Monday 8 August 2022

The Cheating Umpire???

 SAturday saw our third team and myself make the short journey to Winthorpe, a very pretty ground and the home of Coddington and Winthorpe cricket club, to play their second team.

Indeed, the trip was so short I elected to go by bike, which only took 15 minutes via various cycle paths and was probably a quicker journey than those who drove.

It was a rather odd team the captain had assembled, comprising 5 fully fit actual cricketers, a couple of walking wounded (myself being one of them), the mum and sister of one of the younger players, and a member of our ladies side. There were only 10 of us, and I have to say I didn't hold up much hope for our chances...

So we fielded first on a very bumpy outfield - not what you need when you have some inexperienced players - and because of the shortage of players, I found myself fielding at mid on. Not the best position for me as the ball often gets hit very hard in that direction, and I'm a bit more nervous than I used to be about getting hit. 

Which was already very nervous.

We did pretty well early doors, and we kept the young Coddington lads generally pretty quiet, with our irregular players really stepping up in the field and generally stopping most things. As I was doing too, although very clumsily and I got a hell of a whack on the wrist when I stopped a big hit. I made sure to try and help out as much as possible, and never stopped running around to cover other fielders if I could; having one player missing makes it so hard.

Rather amazed my muscles held up, for a change, but I was knackered afterwards.

We were short of regular bowling, and most of our side ended up having a go - apart from me  - and although our ladies side player did incredibly well and took a wicket, the grown ups had come out to bat by this time and the ball was being smacked everywhere. 

We never stopped working and helping each other out, however, and I certainly never stopped being encouraging although the skipper seemed to disagree. They got 198-6, and no-one really cared as no-one thought we had a cat in hells chance of winning the match anyway with the team we had. 

Oh I forgot, I did get to bowl one over, and nothing bad happened. 

Of course, yours truly doesn't seem to get picked for anything other than umpiring these days, and being the only lower order bat that knows how to do it, this generally means that there is no rest for the wicked and despite being knackered after fielding I was ordered to go out to the middle and get busy with my garden stone counters and wavy arms.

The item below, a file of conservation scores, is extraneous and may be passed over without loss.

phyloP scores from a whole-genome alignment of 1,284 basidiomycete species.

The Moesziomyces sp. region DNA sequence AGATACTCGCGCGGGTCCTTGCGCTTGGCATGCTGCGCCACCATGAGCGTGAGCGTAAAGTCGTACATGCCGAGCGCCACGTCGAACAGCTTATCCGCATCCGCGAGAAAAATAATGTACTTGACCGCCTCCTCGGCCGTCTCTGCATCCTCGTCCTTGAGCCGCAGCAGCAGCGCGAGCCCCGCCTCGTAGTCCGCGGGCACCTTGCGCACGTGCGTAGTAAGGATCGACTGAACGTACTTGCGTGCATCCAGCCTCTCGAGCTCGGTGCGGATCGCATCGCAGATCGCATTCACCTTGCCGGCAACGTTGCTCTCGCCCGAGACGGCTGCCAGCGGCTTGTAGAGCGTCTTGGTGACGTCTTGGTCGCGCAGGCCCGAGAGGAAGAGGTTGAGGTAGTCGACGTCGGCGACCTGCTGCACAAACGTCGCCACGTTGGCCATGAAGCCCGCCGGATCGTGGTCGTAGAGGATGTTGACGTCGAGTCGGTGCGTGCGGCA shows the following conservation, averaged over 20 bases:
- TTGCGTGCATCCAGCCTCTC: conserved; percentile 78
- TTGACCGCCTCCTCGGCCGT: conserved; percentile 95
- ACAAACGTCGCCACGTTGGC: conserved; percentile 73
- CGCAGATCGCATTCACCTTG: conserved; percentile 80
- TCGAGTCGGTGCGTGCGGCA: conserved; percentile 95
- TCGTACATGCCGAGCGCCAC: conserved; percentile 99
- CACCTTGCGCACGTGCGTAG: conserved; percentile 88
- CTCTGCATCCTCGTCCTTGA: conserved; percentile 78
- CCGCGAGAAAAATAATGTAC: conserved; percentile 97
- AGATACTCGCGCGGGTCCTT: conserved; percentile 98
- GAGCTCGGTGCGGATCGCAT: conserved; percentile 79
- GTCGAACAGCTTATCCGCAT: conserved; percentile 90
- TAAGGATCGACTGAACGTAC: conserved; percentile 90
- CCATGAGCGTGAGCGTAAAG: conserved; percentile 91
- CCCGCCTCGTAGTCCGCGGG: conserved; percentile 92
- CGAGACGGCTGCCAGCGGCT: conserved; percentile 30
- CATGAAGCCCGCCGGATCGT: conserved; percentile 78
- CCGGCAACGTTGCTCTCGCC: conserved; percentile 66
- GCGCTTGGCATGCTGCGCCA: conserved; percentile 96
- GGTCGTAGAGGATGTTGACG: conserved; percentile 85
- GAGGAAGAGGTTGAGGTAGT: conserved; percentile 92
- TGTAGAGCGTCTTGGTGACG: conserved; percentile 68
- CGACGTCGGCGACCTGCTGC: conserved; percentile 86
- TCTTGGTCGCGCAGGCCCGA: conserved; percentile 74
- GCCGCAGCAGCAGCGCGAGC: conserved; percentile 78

I was hoping someone who knew what they were doing would get out so I could go and have a sit down. I figured I'd be needed to bat before too long in any case. 

Early events tended to support my hypothesis, as we were soon reduced to 13 for 2 with my lbw finger being required quite early on to remove one of our openers while the other was bowled playing back when perhaps he should have been forward. This brought the skipper in to join our young bat who having started the season in great form had had a bit of a trot of low scores.

Almost immediately the skipper had a waft at one, and virtually everyone on the Coddington team went up for the catch behind. I heard nothing, and the skipper did not walk, so I couldn't give it. 

This, to say the least, did not go down well. There was a lot of swearing, a lot of "Effing hell", dirty looks from captain and bowler and every fielder, and I was made to feel like a cheat, worthy of ground swallowing up status. 

I just wanted to walk off the field. But, it is all part of being an umpire, an honest umpire, at any rate. Most of us get accused of cheating, it just hadn't happened to me before. Folk refereeing kids football games get it far far worse. 

What didn't help was during the next over, the young bat was bowled. Off a no ball. Thank god I called it early. 

And why was this important? It was because after this, not another wicket fell as thew two of them put on an unbeaten stand of 188 to win the game. The batting at times was unbelievable, as was the attitude of the grown ups on the Coddington team who were straight down the throat of their young kids every time they made a mistake, yelling the full width of the cricket ground at times.

We had supported each other, backed each other up, brushed the cock ups aside, and enjoyed ourselves. Within ten overs the Coddington fielders were silent as the grave when they weren't barking at each other, and the adult bowlers when they brought themselves on were awful. 

It made me forget what had happened earlier. 

The mad thing was until we got within 20 runs of their total, I had no confidence we would win the game. We were so light in batting that one wicket could have led to seven in a very short space of time, especially with me yet to don the pads and gloves. 

The skipper hit a massive 6. The young bat just blasted anything off line all along the ground for four, 16 of them in total. With about 6 needed, he brought up his century. 

I abandoned neutrality at this point and got a photo of him in the middle - skipper thought this was a bit village, but so what! It was amazing his mum and sister were playing in the same game, you couldn't make it up.

Skipper sealed the deal next over. A team that shouldn't have won had gone and done a massacre. And I was on the field for every minute of it!


All text and images copyright CreamCrackeredNature 08.08.22


  1. Shouting at young fielders never does any good, so I'm glad they lost. There was an elderly umpire who used to stand in village games around here and if you argued with him you could be sure you'd not get another decision go your way all afternoon! I said something about it to our village captain who responded thus: "Quite right too. If you spoil his afternoon, he's got every right to spoil yours". A lesson learned.